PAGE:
Those familiar with King's oeuvre will be rewarded with various call-outs to the writer's canon of work beyond "The Dark Tower." Fans of that particular series, too, will find plenty to gratify them, since the film is designed to be of a piece with the novels. Those who come in not knowing a thing about King's books won't feel left out, though; the story is easily followed, and the stakes -- existence itself -- are sufficiently compelling.

All of which is to say, we get what's going on in this movie because it's fairly formulaic. Roland and Jake form a mentor/mentee relationship that's as old as the boy's own adventure genre. (It's not just Roland's guns that result from melting down the Arthurian legend, along with "The Lord of the Rings" and "Star Wars.") Walter, meantime, is the classic sociopath, his conduct and appearance a blend of the silky and sadistic; he's an inexplicable sociopath, intent on universal destruction for its own sake.

If there's a rationale behind Walter's hunger for the End Times, it's rooted in fatalism; as Walter points out to Roland, the universe is temporary anyway, so why fight the inevitable? Like many a classic bad guy, Walter seems bent on self-destruction not eh grandest scale, and he's voluptuously reckless in wickedness along the way as if figuring that the downhill slide of existence toward eventual chaos and oblivion is an invitation for moral viciousness. Killing casually, and on command -- "Stop breathing" is his favorite instruction to those he dispatches -- Walter spreads spiritual rot in his path with nothing more than an offhand word. "Hate," he tells a little girl happily chatting with her mother, and the girl's eyes glaze over in soul-devouring blackness. Bundle the entire alt-right movement into one man-shaped package, spray on a thin layer of flesh-colored plastic, and Walter is what you'd get.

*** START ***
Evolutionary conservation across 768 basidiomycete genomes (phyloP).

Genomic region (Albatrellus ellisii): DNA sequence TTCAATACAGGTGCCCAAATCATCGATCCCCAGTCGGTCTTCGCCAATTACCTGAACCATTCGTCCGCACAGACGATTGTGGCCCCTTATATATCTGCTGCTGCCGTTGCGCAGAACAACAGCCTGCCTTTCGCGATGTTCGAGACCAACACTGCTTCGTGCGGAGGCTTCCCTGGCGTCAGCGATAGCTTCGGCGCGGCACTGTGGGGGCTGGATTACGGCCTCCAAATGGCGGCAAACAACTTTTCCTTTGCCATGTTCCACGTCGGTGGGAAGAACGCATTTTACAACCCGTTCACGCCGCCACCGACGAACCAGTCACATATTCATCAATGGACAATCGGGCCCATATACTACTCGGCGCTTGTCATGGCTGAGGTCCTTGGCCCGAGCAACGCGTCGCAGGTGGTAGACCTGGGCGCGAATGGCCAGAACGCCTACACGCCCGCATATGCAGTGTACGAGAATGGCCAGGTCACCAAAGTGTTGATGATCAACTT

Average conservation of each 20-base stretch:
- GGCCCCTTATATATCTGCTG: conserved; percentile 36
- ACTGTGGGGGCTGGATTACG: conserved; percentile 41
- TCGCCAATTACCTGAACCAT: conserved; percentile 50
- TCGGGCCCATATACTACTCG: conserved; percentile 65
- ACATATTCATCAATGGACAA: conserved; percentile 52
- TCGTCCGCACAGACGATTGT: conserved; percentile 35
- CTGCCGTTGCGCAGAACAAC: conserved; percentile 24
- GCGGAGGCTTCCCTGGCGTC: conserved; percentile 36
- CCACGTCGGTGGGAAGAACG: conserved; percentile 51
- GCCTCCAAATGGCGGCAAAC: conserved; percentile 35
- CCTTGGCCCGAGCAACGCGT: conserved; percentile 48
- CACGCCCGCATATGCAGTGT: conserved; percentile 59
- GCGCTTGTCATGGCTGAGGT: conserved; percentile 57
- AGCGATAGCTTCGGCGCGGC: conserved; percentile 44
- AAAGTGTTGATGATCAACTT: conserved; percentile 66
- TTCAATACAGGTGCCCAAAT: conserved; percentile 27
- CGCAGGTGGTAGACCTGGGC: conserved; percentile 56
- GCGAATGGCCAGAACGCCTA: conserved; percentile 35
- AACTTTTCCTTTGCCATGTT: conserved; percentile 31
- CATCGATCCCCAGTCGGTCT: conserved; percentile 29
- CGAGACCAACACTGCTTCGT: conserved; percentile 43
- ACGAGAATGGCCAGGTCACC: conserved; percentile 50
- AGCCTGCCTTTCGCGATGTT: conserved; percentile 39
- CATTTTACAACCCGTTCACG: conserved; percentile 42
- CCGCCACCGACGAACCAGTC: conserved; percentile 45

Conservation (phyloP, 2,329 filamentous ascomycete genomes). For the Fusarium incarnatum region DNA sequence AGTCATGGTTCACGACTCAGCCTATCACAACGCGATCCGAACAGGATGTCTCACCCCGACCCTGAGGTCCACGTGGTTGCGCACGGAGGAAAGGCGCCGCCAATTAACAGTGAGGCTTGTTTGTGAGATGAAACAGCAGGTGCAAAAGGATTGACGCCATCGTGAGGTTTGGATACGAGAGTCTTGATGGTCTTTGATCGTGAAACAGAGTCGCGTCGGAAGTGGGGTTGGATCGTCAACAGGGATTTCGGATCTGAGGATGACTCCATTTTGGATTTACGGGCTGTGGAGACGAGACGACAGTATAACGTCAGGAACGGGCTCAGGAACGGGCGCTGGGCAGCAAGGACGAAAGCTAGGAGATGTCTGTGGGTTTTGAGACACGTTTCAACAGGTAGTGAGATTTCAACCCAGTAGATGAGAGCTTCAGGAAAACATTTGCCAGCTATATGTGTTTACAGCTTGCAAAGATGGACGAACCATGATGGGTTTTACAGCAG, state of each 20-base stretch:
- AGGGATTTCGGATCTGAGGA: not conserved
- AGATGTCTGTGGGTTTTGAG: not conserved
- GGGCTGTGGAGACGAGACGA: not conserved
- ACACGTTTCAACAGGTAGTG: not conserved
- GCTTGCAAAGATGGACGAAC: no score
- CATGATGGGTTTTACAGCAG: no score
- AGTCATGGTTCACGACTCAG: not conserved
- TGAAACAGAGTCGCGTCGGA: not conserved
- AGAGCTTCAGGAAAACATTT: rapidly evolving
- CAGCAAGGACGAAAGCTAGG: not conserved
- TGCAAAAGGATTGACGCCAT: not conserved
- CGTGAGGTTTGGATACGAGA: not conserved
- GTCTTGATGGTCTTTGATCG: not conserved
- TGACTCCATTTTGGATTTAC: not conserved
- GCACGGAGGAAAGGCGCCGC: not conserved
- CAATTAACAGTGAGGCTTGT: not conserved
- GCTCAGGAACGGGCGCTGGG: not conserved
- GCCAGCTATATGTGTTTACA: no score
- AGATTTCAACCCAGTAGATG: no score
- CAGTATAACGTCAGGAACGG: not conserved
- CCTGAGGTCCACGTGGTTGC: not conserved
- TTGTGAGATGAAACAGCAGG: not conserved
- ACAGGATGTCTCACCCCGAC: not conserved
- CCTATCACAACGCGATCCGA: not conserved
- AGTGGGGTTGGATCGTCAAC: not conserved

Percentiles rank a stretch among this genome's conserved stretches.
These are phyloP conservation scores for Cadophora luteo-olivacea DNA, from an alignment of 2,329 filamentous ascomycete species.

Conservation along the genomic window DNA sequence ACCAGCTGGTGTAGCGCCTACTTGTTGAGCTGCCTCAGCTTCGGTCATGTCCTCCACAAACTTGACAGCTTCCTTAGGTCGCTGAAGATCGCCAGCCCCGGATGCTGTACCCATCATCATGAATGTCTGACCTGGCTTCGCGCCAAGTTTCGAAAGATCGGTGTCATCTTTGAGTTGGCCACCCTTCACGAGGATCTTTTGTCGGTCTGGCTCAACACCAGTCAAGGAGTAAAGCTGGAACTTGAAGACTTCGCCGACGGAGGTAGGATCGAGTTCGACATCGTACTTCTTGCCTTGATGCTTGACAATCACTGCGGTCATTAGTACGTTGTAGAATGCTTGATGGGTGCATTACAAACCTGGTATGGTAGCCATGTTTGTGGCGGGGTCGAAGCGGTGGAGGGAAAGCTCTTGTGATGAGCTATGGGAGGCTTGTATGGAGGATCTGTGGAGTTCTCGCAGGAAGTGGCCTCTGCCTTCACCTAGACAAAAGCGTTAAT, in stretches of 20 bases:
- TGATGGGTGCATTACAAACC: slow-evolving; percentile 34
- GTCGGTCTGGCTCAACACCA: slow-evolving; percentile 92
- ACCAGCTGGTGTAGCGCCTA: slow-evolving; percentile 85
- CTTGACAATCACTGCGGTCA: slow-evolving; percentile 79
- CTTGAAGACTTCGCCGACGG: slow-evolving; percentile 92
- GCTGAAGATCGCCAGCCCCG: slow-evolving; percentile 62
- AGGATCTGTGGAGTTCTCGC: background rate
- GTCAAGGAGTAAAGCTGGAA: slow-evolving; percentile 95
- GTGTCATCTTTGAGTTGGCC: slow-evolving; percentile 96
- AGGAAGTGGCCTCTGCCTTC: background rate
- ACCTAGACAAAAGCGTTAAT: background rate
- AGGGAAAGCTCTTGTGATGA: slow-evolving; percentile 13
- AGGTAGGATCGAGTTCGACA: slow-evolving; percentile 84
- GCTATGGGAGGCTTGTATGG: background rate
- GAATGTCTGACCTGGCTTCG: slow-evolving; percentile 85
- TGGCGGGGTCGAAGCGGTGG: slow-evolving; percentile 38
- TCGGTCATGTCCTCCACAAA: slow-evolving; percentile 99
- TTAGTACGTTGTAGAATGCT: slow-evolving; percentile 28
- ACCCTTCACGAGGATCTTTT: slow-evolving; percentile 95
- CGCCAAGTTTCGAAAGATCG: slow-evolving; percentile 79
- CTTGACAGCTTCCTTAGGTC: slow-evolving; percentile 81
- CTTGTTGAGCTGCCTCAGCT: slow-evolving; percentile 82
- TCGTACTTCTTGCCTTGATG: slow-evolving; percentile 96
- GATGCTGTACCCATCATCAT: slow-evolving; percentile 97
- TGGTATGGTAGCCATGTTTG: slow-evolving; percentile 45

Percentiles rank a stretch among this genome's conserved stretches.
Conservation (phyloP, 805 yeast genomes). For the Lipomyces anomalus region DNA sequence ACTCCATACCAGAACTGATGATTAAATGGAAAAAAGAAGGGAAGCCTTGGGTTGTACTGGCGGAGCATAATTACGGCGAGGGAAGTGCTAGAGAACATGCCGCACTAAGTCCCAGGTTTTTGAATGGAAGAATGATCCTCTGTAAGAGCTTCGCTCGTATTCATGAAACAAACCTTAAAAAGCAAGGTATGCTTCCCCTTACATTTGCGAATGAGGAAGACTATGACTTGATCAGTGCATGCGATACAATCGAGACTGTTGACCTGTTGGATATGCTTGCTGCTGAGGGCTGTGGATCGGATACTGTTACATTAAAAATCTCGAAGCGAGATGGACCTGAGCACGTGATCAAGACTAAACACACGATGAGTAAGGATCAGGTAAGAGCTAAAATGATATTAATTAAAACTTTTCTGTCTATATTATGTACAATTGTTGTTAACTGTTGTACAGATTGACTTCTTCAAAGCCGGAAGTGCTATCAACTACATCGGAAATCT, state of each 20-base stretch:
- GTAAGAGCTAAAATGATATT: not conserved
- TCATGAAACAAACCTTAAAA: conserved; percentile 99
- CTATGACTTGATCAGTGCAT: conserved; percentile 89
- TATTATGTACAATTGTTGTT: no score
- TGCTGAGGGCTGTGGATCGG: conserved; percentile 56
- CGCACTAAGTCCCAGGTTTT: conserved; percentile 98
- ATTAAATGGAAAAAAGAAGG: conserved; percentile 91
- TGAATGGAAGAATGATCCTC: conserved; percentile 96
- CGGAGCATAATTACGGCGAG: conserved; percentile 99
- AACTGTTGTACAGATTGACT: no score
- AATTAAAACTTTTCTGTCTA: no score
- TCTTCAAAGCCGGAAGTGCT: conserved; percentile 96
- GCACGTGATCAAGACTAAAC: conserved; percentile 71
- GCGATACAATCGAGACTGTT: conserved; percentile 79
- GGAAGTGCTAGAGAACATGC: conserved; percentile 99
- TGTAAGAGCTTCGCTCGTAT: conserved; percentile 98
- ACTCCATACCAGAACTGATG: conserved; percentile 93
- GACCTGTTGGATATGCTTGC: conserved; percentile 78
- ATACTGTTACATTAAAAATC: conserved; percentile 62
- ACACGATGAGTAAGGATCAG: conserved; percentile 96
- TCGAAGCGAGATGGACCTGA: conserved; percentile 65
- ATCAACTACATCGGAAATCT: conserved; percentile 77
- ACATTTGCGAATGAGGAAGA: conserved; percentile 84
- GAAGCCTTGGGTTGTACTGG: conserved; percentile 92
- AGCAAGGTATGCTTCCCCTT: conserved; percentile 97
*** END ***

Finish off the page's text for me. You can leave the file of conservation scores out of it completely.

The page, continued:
That same smooth and prefab feeling characterizes not just the villain, but also the hero and, for that matter, the whole movie. Everyone here is simply going through their predestined movements: The bad guy's gotta bad; the good guy's gotta good; the twitchy kid whose psychic "shine" provides the key to breaking the endless stalemate between Walter and Roland, well, he has gotta twitch. There's plenty of filmmaking expertise on display here, but not a drop of inspiration. Nor is there any sense of storytelling magic, not even in Mid-World, a place where magic (or "magicks," as Walter has it) is commonplace. The film's best parts take place on Keystone Earth, in our own New York City, with gags that celebrate Roland's fish-out-of-water status. It used to be the case we'd go to the movies to be transported someplace special; the reverse is true here, with otherworldly people (and other entities) being imported to our own reality, to fight a war the rationale for which is located someplace else. They lose their own shine along the way.

In other words, this is hardly the excursion to fantastical and enticing places one might hope it to be. "The Dark Tower" feels like lukewarm, greasy takeout.

Kilian Melloy serves as EDGE Media Network's Associate Arts Editor and Staff Contributor. His professional memberships include the National Lesbian & Gay Journalists Association, the Boston Online Film Critics Association, The Gay and Lesbian Entertainment Critics Association, and the Boston Theater Critics Association's Elliot Norton Awards Committee.